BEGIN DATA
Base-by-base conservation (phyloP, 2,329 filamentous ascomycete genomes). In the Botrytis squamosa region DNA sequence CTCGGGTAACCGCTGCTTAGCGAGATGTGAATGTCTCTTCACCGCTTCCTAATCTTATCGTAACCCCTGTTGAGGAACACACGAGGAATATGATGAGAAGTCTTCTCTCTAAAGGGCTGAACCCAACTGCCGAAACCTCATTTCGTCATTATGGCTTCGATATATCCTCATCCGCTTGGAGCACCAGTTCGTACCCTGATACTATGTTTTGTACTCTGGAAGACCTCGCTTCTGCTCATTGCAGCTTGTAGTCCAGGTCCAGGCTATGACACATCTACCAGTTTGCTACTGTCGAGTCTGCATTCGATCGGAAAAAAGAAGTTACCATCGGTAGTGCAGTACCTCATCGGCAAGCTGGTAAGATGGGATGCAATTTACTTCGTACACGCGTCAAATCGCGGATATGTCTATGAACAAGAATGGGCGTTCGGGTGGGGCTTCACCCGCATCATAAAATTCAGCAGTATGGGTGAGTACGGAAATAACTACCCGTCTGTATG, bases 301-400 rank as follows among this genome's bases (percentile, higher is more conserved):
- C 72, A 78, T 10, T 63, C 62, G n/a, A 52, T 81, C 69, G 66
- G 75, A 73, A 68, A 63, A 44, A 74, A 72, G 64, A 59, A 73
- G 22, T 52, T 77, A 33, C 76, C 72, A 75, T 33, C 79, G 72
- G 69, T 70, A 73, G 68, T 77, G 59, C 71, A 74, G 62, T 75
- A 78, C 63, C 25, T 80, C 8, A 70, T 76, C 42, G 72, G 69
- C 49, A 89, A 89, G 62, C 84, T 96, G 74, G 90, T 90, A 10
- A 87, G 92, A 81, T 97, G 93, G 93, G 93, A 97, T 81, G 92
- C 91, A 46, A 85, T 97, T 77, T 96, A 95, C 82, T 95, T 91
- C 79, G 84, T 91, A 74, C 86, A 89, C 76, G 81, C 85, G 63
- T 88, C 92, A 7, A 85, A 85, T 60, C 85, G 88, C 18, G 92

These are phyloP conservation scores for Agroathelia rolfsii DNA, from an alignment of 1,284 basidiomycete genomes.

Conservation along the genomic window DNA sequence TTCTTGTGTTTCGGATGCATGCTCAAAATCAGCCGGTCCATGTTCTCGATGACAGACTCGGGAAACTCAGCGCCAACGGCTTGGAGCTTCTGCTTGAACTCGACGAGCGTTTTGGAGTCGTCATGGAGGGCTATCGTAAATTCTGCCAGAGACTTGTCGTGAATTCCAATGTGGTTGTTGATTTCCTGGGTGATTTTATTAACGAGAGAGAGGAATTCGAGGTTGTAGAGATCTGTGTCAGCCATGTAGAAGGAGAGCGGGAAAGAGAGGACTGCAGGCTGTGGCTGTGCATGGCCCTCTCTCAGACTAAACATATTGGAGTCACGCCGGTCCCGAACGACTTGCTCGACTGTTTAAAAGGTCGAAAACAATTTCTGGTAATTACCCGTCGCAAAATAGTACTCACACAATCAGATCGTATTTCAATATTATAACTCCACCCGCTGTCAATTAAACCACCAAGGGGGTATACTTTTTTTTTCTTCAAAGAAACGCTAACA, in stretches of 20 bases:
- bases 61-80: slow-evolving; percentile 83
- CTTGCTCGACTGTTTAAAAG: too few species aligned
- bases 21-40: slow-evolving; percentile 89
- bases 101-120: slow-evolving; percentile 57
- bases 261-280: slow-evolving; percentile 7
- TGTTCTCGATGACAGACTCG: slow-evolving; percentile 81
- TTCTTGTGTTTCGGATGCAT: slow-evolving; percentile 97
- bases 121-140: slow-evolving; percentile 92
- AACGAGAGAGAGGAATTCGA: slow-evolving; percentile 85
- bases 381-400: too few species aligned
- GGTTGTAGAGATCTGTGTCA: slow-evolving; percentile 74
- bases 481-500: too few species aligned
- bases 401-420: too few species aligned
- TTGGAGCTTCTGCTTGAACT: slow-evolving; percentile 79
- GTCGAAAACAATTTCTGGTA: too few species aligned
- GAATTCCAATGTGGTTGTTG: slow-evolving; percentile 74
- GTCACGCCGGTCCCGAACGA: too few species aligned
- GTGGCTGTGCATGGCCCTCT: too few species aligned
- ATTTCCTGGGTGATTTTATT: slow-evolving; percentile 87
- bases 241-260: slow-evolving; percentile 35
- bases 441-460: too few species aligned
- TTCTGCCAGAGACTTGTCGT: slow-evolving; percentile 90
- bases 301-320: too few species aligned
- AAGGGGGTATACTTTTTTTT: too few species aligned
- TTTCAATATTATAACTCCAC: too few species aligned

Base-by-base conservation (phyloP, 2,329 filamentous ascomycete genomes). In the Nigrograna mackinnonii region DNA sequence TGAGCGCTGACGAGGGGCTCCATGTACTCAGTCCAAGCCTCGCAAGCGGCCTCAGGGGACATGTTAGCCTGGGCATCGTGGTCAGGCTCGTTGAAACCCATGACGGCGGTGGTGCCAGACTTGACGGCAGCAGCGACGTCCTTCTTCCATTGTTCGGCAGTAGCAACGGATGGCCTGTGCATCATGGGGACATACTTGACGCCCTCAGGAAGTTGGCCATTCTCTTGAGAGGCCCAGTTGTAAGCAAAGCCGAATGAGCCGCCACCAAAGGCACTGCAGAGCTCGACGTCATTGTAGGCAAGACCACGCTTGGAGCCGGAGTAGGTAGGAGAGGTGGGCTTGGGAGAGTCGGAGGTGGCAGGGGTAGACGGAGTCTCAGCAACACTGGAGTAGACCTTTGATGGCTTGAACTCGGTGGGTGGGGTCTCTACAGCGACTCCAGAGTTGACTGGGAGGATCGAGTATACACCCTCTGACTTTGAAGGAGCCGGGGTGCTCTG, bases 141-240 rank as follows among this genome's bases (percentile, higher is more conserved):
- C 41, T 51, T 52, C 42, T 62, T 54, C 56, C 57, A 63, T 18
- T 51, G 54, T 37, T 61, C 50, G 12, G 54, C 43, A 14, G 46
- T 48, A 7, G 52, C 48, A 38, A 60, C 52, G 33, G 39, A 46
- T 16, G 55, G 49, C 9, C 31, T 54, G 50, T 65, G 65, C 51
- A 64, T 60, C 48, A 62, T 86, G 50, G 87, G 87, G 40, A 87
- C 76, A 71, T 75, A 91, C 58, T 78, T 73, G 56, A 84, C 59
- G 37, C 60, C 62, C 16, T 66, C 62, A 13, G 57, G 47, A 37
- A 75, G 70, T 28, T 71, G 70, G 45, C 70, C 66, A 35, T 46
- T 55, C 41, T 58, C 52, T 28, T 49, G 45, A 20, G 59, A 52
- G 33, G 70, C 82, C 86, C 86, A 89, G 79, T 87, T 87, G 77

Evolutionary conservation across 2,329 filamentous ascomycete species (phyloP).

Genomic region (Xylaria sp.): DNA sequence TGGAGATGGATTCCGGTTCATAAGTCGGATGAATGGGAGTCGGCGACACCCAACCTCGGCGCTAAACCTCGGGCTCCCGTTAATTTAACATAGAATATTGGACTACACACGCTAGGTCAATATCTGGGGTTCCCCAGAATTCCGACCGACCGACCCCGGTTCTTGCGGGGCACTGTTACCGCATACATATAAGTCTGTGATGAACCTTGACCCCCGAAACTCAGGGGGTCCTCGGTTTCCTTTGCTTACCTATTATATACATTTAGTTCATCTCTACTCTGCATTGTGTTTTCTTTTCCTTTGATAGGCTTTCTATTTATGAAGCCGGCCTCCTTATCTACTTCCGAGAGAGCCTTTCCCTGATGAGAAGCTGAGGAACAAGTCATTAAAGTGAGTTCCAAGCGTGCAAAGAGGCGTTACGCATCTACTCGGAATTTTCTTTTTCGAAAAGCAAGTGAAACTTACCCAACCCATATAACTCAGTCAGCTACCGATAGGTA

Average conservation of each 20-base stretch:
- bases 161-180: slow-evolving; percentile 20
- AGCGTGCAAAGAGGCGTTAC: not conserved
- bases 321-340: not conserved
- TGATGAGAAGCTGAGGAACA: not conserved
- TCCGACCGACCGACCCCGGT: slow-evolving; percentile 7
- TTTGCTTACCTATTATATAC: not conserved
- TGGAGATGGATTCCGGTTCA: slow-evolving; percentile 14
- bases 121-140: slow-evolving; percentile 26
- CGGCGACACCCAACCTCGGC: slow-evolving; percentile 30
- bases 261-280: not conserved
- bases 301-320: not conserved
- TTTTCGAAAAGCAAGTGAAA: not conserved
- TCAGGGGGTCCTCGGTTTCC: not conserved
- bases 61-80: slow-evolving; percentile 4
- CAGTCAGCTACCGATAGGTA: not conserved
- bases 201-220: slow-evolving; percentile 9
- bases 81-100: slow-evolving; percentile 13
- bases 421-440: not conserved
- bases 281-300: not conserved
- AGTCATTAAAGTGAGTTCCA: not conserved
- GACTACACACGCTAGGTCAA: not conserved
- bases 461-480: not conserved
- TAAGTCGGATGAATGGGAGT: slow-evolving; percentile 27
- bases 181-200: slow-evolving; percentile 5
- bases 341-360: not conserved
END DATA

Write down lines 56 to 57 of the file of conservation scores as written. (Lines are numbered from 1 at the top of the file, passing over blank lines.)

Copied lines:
- TGATGAGAAGCTGAGGAACA: not conserved
- TCCGACCGACCGACCCCGGT: slow-evolving; percentile 7